Kids are getting heavier these days and that is not good news for their health, especially as they grown-up.

Kids who are overweight are more possible to grow diabetes or heart sickness in later life and are more expected being obese as adults. But healthiness is not the only issue. Overweight kids could also be affected by teasing or bullying, low self-esteem, embarrassment when playing games or sports and difficulty in being active.

Even if your kid is not overweight or obese, it is important that they consume healthily and are physically active. The tips outlined on this article are relevant to all kids, in all weight ranges.

As children are still growing, and as boys and girls grow in a different way, a kid’s sex and age must be taken into account while working out if they are in a healthy weight range. Therefore adult height and weight categories cannot be used for kids.

To get ideal weight for a kid can be complicated sometimes. Adults use the Body Mass Index (BMI) to measure their ideal weight. But for kids, this is not the case. Their ideal weight is calculated on length for age and weight for age percentile charts.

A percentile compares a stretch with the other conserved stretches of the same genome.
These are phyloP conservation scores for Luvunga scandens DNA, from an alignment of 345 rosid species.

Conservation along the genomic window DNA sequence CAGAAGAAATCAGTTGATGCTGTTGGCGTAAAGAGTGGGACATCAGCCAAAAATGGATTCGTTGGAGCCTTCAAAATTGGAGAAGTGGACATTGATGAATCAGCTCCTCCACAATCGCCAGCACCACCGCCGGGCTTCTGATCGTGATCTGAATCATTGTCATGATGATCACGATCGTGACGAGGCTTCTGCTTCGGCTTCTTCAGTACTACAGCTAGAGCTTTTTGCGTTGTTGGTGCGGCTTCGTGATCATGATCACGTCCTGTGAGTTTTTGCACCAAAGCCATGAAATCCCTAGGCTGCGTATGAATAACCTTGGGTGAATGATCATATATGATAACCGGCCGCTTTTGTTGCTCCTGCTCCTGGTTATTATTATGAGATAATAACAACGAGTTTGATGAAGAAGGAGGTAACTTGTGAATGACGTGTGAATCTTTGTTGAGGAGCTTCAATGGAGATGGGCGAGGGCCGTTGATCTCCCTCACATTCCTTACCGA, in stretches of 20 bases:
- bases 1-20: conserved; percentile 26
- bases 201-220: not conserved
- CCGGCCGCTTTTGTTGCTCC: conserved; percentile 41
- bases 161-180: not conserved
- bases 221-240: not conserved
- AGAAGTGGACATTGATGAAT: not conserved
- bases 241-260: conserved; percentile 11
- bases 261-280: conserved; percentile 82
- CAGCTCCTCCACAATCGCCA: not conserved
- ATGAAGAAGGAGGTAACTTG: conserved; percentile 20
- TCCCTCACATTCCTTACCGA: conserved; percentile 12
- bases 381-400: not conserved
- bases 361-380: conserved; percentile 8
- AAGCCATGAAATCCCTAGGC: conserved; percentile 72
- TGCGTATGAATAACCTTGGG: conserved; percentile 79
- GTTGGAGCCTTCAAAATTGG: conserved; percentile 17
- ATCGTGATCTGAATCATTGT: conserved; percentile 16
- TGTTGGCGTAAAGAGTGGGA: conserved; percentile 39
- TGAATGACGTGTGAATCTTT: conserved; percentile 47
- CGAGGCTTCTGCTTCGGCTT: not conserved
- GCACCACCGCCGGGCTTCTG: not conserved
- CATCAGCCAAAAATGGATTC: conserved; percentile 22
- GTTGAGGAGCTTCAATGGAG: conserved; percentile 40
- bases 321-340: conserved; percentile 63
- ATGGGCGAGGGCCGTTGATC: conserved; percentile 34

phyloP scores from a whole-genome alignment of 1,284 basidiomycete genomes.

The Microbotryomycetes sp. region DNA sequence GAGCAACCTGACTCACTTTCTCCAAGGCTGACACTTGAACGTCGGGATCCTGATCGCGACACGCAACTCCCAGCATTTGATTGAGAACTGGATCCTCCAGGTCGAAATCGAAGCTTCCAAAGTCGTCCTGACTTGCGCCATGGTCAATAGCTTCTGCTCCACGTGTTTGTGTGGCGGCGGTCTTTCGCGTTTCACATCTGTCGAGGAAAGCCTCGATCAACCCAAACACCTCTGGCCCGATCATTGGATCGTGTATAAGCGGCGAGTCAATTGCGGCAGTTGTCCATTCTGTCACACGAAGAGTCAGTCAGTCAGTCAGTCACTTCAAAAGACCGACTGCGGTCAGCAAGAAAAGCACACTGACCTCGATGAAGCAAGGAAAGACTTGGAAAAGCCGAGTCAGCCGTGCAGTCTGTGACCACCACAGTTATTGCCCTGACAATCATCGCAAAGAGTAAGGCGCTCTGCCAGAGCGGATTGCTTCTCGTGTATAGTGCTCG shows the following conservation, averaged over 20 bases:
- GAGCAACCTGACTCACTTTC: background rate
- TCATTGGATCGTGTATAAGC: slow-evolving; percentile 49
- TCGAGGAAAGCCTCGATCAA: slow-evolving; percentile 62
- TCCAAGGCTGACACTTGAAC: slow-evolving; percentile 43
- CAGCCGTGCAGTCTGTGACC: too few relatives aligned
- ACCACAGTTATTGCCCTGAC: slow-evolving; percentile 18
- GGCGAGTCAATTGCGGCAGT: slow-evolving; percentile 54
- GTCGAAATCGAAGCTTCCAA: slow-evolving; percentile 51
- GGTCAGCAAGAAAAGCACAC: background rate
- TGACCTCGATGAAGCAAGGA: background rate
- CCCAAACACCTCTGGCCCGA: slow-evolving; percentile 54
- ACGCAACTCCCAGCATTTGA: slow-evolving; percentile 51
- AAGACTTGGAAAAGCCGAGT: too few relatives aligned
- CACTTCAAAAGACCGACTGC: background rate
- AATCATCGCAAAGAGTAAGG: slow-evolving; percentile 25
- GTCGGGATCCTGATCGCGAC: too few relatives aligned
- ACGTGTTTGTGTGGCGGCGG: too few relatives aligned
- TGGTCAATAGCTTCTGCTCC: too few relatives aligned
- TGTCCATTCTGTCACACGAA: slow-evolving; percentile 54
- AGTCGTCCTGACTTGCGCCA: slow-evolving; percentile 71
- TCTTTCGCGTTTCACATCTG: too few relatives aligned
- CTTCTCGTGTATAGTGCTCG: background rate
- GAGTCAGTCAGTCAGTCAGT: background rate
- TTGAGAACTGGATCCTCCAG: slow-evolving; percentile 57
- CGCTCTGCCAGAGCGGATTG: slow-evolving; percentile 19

Those children weighing over the 95th percentile range are considered overweight. And for those above the 85th percentile range, they are considered at risk of being overweight.

Although you can calculate a kid’s BMI using an online BMI calculator or look it up on a BMI chart, you could also calculate it yourself with the BMI formula.

This is not always practical though, especially you have to calculate the BMI of a lot of kids, like in a nurse’s office at school or for a busy Pediatrician.

If you are using pounds and inches for a kid’s weight and height, the formula to calculate BMI is:

BMI = [weight / (height x height)] x 703

If you are using the metric system, the formula to calculate BMI is a little different. In this BMI formula, you use kilograms and meters for a child’s weight and height:

BMI = [weight / (height x height)]

For adults, once you calculate BMI, it is quite easy to interpret your results, as a BMI in between 25 to 30 is considered overweight and a BMI of 30 and above is considered obese.

Interpreting BMI is a bit more complicated for kids though, because you also have to take into account the child’s age to figure out the percentile ranking for that BMI from a Girl’s BMI Chart or a Boy’s BMI Chart. This BMI percentile can then help you determine if a child is overweight or at a healthy weight.

Learn more about this author, Wan Norizan Abdul Hamid.

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Filed under: Grow Taller Article

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